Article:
Auck­land’s new­est wa­ter­front hot spot


A trendy new re­tail hub has opened up a hid­den jewel of Auck­land fol­low­ing a decade of con­tro­versy and de­lays.

Orakei Bay Vil­lage mar­ket, lo­cated on the wa­ter­front of Orakei Basin in Re­muera, will fea­ture 29 busi­nesses rang­ing from high end su­per­mar­ket Farro Fresh to pop­u­lar craft beer bar and brew­ery Broth­ers Beer.

Other ten­ants in­clude de­sign store Fa­ther Rab­bit, florist The Botanist and free range ro­tis­serie chicken eatery Bird On A Wire.

Equinox Group is the com­pany be­hind the 6000sqm de­vel­op­ment.

Di­rec­tor Kerry Knight said about $10 mil­lion had been spent de­vel­op­ing the site.

Lo­cated in a 50-year-old ware­house ad­ja­cent to Orakei Train Sta­tion the vil­lage has not been with­out con­tro­versy.

For about a decade Equinox Group had planned to de­velop the site on a much larger scale that in­cluded high den­sity hous­ing.

How­ever, the process was plagued with con­sent­ing is­sues, es­ca­lat­ing con­struc­tion costs and op­po­si­tion from res­i­dents re­sult­ing in the com­pany shelv­ing the project in late 2015, can­celling $100 mil­lion worth of off-the-plan sales.

In mid-2016 Knight res­ur­rected a scaled down ver­sion of the project, re­sult­ing in the vil­lage.

Equinox has ap­plied for a non­no­ti­fied re­source con­sent to de­velop a res­i­den­tial com­plex be­side the vil­lage.

The eight-level, 30 unit, apart­ment build­ing would be de­vel­oped on a site cur­rently oc­cu­pied by Kings Plant Barn which plans to re­lo­cate into the vil­lage.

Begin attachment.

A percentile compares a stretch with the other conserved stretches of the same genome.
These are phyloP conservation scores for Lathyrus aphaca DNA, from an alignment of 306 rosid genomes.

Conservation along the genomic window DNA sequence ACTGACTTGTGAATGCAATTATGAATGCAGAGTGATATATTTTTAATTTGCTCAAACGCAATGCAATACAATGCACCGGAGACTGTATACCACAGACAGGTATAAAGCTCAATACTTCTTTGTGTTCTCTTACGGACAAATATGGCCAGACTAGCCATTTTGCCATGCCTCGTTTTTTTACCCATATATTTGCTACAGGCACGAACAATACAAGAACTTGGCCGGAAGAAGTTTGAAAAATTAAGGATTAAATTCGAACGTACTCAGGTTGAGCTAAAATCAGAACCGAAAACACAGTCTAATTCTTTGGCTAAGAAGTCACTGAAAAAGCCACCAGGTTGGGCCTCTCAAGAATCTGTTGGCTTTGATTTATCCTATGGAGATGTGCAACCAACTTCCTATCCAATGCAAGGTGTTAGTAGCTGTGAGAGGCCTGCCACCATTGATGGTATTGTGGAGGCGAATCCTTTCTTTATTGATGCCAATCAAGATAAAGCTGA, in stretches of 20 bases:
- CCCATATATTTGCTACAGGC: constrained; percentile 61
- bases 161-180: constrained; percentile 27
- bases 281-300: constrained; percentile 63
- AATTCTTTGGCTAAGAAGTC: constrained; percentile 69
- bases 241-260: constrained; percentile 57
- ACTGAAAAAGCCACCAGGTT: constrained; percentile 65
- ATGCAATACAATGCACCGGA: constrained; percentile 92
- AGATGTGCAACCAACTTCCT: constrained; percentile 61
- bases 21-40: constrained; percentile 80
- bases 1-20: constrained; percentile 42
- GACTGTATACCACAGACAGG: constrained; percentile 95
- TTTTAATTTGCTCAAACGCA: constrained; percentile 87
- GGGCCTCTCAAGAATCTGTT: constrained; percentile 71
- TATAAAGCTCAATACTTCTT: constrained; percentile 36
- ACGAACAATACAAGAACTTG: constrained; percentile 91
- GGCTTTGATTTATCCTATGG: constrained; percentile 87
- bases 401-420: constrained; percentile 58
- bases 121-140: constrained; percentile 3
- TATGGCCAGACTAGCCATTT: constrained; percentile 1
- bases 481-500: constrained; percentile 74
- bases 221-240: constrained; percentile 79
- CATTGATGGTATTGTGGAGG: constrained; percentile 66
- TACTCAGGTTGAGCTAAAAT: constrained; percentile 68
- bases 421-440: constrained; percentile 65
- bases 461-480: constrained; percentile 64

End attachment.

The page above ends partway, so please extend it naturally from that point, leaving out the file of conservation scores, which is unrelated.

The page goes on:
For Broth­ers Beer the vil­lage is its third craft beer bar in Auck­land.

An­thony Browne, Broth­ers Beer owner, said its Orakei site, which opened on Thurs­day, would fol­low its two other bars by hav­ing a brew­ery on site.

‘‘We weren’t plan­ning on open- ing a new lo­ca­tion, but as soon as we saw the in­cred­i­ble ware­house style with the view through the po­hutukawa over Hob­son Bay we knew it was per­fect for Broth­ers.’’

Un­like its other bars, the Orakei site will have a bar­rel wall, made from old wine bar­rels pur­chased from Dog Point Vineyard.

Browne said ales would be aged in the bar­rels to cre­ate mod­ern and tra­di­tional brews.

‘‘Bar­rel ag­ing presents the op­por­tu­nity to make beers with com­plex and unique flavours which would other­wise be im­pos­si­ble to cre­ate,’’ Browne said.

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